Academic Catalog


Foothill College Course Outline of Record

Foothill College Course Outline of Record
Heading Value
Effective Term: Summer 2021
Units: 4
Hours: 4 lecture per week (48 total per quarter)
Advisory: Demonstrated proficiency in English by placement via multiple measures OR through an equivalent placement process OR completion of ESLL 125 & ESLL 249.
Degree & Credit Status: Degree-Applicable Credit Course
Foothill GE: Area I: Humanities
Transferable: CSU/UC
Grade Type: Letter Grade (Request for Pass/No Pass)
Repeatability: Not Repeatable

Student Learning Outcomes

  • Compare/contrast similar tropes, forms, or themes across cultures/history
  • Apply basic literary terminologies, theories, categories, motifs, and genres appropriate to an introductory college-level discussion of literature and art.


A study of mystery, detective, and crime fiction from the 19th to 21st centuries, paying attention to the evolution of various sub-genres, such as Golden Age mysteries, hard-boiled detective novels, the police procedural, courtroom drama, etc. Reading and analysis of multicultural and/or transnational texts contextualized historically and interculturally, tracing the correlations between detective and mystery fiction and other literary genres.

Course Objectives

The student will be able to:

  1. Identify significant literary, social, cultural, political, and corporeal issues in transnational and/or multicultural detective and mystery literature from the nineteenth century to the present.
  2. Apply a variety of critical and theoretical criteria to evaluation of detective and mystery literature.
  3. Analyze detective and mystery literature through interpretations and arguments in written and oral forms.

Course Content

  1. Identification of issues specific to detective and mystery literature
    1. Literary issues, such as detective and mystery literature's place within multicultural and/or transnational literature canons, origins in gothic and enlightenment literatures
      1. Evolution of sub-genres, such as whodunit, golden age mysteries, noir and hard-boiled detective novels, the police procedural, crime fiction, courtroom drama, true crime, etc., noting textual and non-textual genre developments through conventions of literature, plays and theater, film and scripts, television and teleplay
    2. Social issues, such as interpersonal dynamics and power relationships, law and justice, gender and sexuality, social class, media representation
    3. Cultural issues, such as relationships of citizens and governments, humans and the environment, multicultural identities, popular culture expressions and diverse authors, such as LatinX, Asian-American, African American, Native American, etc.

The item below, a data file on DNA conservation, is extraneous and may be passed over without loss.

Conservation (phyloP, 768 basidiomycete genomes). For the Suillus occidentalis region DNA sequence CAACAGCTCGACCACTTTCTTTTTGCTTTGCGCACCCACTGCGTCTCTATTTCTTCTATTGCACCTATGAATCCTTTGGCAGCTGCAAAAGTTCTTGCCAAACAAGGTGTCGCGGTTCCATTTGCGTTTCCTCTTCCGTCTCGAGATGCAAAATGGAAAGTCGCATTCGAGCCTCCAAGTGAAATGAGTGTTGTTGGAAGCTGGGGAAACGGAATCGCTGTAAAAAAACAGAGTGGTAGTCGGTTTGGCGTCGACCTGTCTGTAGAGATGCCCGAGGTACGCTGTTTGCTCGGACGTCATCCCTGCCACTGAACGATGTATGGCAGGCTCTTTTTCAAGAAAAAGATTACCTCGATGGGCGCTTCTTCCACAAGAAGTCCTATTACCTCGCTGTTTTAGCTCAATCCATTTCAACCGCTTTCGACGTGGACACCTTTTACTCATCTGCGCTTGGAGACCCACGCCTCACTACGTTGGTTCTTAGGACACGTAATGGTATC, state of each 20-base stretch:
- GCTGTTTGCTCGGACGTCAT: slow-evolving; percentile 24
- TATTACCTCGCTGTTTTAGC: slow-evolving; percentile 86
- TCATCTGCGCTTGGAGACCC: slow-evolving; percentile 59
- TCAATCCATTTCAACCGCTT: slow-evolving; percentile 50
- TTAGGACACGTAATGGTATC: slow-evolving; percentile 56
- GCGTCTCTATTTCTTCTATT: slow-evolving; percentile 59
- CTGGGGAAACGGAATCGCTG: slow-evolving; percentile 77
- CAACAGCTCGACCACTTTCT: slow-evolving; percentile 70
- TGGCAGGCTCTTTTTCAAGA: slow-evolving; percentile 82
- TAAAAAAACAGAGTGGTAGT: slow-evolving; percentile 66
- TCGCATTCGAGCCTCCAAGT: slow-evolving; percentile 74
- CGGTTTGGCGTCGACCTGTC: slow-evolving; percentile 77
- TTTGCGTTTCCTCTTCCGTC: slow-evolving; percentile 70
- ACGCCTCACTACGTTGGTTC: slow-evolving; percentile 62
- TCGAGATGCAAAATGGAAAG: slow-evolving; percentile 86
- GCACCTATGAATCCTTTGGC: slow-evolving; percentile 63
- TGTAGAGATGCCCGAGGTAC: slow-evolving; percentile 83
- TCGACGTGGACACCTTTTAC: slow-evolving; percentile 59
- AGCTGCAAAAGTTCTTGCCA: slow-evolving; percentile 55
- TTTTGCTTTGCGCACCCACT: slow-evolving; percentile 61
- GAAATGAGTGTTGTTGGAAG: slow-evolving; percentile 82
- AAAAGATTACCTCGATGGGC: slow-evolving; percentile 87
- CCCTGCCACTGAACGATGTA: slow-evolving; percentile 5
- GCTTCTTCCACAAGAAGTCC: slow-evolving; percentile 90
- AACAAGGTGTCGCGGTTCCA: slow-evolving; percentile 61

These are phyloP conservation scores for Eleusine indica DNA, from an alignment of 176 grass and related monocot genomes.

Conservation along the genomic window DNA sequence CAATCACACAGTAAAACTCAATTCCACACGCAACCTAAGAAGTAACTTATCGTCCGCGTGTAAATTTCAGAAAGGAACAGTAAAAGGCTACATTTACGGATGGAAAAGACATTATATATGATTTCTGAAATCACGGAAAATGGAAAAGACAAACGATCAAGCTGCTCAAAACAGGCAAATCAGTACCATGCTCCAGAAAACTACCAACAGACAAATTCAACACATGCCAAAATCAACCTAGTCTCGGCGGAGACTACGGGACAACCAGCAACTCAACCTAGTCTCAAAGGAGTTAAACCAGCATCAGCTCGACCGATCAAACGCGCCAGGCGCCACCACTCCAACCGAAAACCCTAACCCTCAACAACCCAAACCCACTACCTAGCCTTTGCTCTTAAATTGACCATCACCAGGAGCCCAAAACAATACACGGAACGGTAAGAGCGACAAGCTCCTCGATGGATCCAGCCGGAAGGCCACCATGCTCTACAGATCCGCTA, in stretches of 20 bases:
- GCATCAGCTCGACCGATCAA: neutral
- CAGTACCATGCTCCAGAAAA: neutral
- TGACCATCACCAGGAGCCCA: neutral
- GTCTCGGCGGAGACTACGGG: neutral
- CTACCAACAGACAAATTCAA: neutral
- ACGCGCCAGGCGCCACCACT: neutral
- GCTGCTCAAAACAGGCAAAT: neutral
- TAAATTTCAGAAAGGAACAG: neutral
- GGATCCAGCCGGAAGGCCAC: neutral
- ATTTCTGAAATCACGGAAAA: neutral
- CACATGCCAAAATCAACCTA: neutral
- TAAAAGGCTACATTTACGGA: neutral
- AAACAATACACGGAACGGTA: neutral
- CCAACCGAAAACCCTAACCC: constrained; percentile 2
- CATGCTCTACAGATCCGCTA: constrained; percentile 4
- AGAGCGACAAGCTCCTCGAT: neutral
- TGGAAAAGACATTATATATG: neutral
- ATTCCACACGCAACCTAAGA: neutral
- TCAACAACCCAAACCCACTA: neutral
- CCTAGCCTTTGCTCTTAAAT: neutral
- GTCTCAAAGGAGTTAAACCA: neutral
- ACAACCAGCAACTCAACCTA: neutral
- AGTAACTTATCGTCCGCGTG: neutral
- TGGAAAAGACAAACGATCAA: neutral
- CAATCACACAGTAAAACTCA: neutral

4. Socio-political criticisms, such as criminal justice reforms, oppression and manipulation of the "other," the use of force, restoration of and subversion of social order
    5. Objective truth and post-truth narratives, logic and "ratiocination," traditional plot patterns of crime, detection, to resolution versus unresolved, open-ended, anti-detective narratives
  2. Apply a variety of critical and theoretical criteria to evaluation of detective and mystery literature
    1. Symbolic language (e.g., metaphor, synecdoche)
    2. Narrative devices (e.g., unreliable narrator)
    3. Structural devices (e.g., epigraphs, paragraphing)
    4. Historical contexts
    5. Gender studies
    6. Queer theories
    7. Psychological theories (Freudian, Jungian)
    8. Marxian theories
    9. Ethnic and racial theories
    10. Theories of embodiment and abjection
    11. Postcolonial studies
  3. Analyze detective and mystery literature through interpretations and arguments in written and oral forms
    1. Active, critical participation in class discussion
    2. Literary analysis/critical thinking demonstrated in formal essays
    3. Literary analysis/critical thinking demonstrated through short writing projects
    4. Understanding of literature demonstrated through class presentations

Lab Content

Not applicable.

Special Facilities and/or Equipment

1. When taught on campus, no special facility or equipment needed.
2. When taught via Foothill Global Access, ongoing access to computer with email software and capabilities and current internet browser, email address.

Method(s) of Evaluation

Formal essays
Informal writing projects, such as journal entries, reader responses
In-class examinations
Class participation, student presentations

Method(s) of Instruction

Reading literary texts
Lectures on the texts and their historical and social contexts
Class discussion
Small group projects and presentations
Analytical writing projects

Representative Text(s) and Other Materials

Poe, Edgar Allan. The Murders in the Rue Morgue. 1841.

Braddon, Mary Elizabeth. Henry Dunbar. 1864.

Doyle, Arthur Conan. A Study in Scarlet. 1887.

Akutagawa Ryūnosuke. Rashomon. 1915.

Akutagawa Ryūnosuke. In a Grove. 1922.

Christie, Agatha. Murder on the Orient Express. 1934.

Chandler, Raymond. The Big Sleep. 1939.

Kim, Suki. The Interpreter. 2004.

Larsson, Stieg. The Girl With the Dragon Tattoo. 2008.

Wa Ngugi, Mukoma. Nairobi Heat. 2011.

Adams, Douglas. Dirk Gentlys Holistic Detective Agency. 2014.

Locke, Attica. Bluebird, Bluebird: a Novel. 2018.

Hammett, Dashiell. The Maltese Falcon. 1930.

Mosely, Walter. Devil in a Blue Dress. 1990.

Corpi, Lucha. Eulogy for a Brown Angel. 2002.

Double Indemnity. Directed by Billy Wilder. Film. 1944.

Types and/or Examples of Required Reading, Writing, and Outside of Class Assignments

  1. Reading and analyzing literary texts
  2. Formal essays
  3. Informal writing projects, such as journal entries, reader responses
  4. In-class examinations
  5. Class participation, student presentations